A few weeks ago, the Tivnu 8 cohort took a weekend trip to the beautiful Westwind camp on the coast of Oregon. We went to the beach, canoed, sang around the Shabbat dinner table, and slept in two rustic cabins. Here is a photo diary of our trip!...

It quickly felt very rewarding to teach kids skills that will actually help them in life, such as planting and harvesting food and cooking healthy meals from the food they pick. ...

This vlog highlights a day in the life of T8 (Tivnu’s 8th cohort), from morning until Shabbat begins. Watch it to see how social everyone is in the morning, what we do at the construction job site, and how we get ready for Shabbat. Hope you enjoy it!...

I ran downstairs, grabbed a plum top sheet and a container of thumbtacks. Thumb tacking a sheet to a wall was harder than I imagined it would be....

Realizing that T7 is nearing the end of our time together, I wanted to use this blog post as a means to reflect on the whole year behind us. I was trying to think of a story or a lesson to sum up this experience but ...

This blog post was authored by Liv Kaplan, a member of the Tivnu 7 cohort from Minnetonka, Minnesota. In her free time, she loves creating and sharing art in its myriad ways with friends, nature, the city and beyond. ...

During the past many months, I have asked numerous questions. Some dumb and some incredibly serious. I have always been deeply curious, rolling questions off my tongue from my first breath....

Being at Tivnu has made me appreciate the smaller moments in life. Over the course of this year I’ve grown to appreciate the little pieces of time that I’ll remember forever....

Since coming to Tivnu, I've shattered my 18-year-long streak of only handling a hammer to deal with bedroom wall decor. I agree, this is equally as impressive as it is upsetting. This particular new-found instrument, “The Hammer,” led me to an epiphany....

One of my favorite parts of construction is imagining something in my head and watching it become reality. When I was asked to build a new burnable wood waste shed for our jobsite, I was excited to flex my newly acquired building muscles. So excited, in fact, that I wanted to document the process. Below are pictures of the steps we took during our construction experience....

Last week, during our lunch break, my friend Emma and I laid on the ground and spent a full twenty minutes eating one single chocolate chip granola bar. We dissected it into tiny pieces, and slowly fed each other globs of oats, making sure to comment on the chocolate chip content of each one. We found this activity hilarious. I only stopped laughing to chew, swallow, and sometimes to breathe. After finishing the bar, and realizing the ridiculous amount of time we had spent in consuming it, we returned to our seats and continued our work for our social justice...

I consider myself to be something of a hug connoisseur. I have always loved giving and receiving hugs, and I think I am a pretty good judge of them. Out of the hundreds, maybe even thousands, of hugs I have given throughout my life, the hugs from my fellow Tivnuniks are some of the best I have ever received....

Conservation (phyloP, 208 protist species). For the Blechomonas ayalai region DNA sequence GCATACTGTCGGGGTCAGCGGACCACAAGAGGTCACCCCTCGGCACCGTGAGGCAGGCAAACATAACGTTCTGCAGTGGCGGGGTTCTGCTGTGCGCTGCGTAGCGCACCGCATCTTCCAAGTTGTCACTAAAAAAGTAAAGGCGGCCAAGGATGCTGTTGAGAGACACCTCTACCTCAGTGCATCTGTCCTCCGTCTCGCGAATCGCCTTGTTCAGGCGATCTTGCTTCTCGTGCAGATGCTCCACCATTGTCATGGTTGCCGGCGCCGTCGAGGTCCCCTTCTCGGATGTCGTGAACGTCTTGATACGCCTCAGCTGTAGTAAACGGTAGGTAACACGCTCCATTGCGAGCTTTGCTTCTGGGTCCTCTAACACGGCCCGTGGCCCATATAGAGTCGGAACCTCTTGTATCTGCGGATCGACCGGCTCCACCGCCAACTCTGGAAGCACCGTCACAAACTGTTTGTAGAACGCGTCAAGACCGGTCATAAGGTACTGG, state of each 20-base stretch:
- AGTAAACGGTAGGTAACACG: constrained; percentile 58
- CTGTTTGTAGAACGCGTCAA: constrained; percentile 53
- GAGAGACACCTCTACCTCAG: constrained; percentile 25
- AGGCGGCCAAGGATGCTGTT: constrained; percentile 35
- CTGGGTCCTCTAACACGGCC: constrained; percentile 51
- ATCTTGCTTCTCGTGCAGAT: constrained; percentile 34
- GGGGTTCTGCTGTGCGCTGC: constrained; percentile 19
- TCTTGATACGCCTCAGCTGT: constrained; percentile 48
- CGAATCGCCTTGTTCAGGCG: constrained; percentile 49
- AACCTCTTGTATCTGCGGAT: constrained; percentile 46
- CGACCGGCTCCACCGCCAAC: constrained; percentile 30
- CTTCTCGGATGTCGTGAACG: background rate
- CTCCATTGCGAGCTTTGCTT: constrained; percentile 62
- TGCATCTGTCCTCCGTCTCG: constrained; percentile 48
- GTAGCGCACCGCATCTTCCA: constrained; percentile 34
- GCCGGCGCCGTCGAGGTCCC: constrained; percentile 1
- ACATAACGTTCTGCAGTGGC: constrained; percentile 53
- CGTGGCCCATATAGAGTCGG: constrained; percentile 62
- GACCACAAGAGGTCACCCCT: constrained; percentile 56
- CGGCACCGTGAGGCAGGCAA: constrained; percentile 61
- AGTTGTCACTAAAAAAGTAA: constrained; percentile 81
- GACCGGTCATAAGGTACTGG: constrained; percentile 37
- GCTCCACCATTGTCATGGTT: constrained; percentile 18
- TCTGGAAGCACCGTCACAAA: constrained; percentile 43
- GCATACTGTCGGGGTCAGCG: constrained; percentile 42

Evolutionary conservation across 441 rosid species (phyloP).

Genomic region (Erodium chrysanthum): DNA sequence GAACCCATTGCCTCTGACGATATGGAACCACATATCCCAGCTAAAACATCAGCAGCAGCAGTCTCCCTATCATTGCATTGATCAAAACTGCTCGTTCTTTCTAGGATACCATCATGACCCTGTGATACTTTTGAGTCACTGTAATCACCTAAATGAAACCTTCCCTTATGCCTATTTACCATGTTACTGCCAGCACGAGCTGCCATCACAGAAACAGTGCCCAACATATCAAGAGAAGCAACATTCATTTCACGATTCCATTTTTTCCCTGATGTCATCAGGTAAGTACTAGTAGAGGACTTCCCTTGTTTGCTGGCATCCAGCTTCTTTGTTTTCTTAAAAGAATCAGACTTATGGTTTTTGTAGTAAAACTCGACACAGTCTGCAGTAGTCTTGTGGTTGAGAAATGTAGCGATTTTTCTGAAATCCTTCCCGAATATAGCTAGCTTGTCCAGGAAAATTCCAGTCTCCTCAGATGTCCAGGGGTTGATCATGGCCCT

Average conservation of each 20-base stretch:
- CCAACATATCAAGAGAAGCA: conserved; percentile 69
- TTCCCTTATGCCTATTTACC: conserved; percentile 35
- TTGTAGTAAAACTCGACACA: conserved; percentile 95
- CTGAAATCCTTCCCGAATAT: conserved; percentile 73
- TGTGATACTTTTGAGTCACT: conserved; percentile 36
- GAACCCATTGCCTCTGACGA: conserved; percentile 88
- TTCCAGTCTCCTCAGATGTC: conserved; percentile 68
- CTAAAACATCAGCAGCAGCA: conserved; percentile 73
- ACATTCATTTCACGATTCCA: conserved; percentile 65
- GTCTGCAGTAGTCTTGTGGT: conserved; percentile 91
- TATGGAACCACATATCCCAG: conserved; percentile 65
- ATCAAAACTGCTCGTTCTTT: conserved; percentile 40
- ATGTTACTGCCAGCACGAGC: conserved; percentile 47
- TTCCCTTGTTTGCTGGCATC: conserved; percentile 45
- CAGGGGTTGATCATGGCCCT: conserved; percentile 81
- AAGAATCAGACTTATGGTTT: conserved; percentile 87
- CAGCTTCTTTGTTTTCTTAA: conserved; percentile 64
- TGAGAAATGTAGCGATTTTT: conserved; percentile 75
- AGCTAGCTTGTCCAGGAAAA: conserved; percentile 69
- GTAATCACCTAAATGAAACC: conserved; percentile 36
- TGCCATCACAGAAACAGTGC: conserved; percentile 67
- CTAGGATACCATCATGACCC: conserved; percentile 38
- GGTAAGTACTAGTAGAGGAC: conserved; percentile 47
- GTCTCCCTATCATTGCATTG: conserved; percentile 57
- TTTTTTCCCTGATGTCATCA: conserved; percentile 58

Some days at the morning construction briefing, Erik or Andy (the Cascadia Clusters executive director) will bring up the fact that we at Tivnu are the front line when building for houseless communities in Portland....

I love class discussions. Throughout my years in school, I shot up my hand in every class, eager to debate, counter, or question. It wasn’t until a recent Tivnu discussion about different ways each of us processes experiences (meta, indeed), that I realized I tend to wait to speak until I can disagree or counter a point. It is 10:30 am on a Tuesday morning. I run my fingers over the piece of wood I am de-nailing, looking for any nails I may have missed. I tighten the strings of my hoodie. Check my watch. Still a ways to go before...

It is 10:30 am on a Monday morning. I have been working on this spreadsheet for an hour and a half, and I can feel my eyes wanting to slowly drift away. It is 10:30 am on a Tuesday morning. I run my fingers over the piece of wood I am de-nailing, looking for any nails I may have missed. I tighten the strings of my hoodie. Check my watch. Still a ways to go before lunch time. ...

Last week, I fell down the stairs. Do I have any clue how it happened? Nope. One second I was at the top of the stairs, and the next second I was lying at the bottom, the wind knocked out of me, unable to speak, surrounded by my concerned friends. Once I got my breath back, I immediately tried to get up and walk, but I was instead ushered onto the couch, and asked question after question....

“This is officially the apocalypse,” someone behind me remarked. I tried to laugh, but couldn’t. We were standing on the back porch of the Tivnu bayit (home), looking up at the bright orange sky. The air was thick with smoke. Inside, our power had gone out, cloaking the house in an eerie silence. To add mayhem to madness, we were still in quarantine. “Apocalypse” might have been a hyperbole, but “chaos” sounded about right....

Tivnu in the NY Times

Taking a gap year at home can be as meaningful as doing one abroad.
Featured in The New York Times
View PDF Version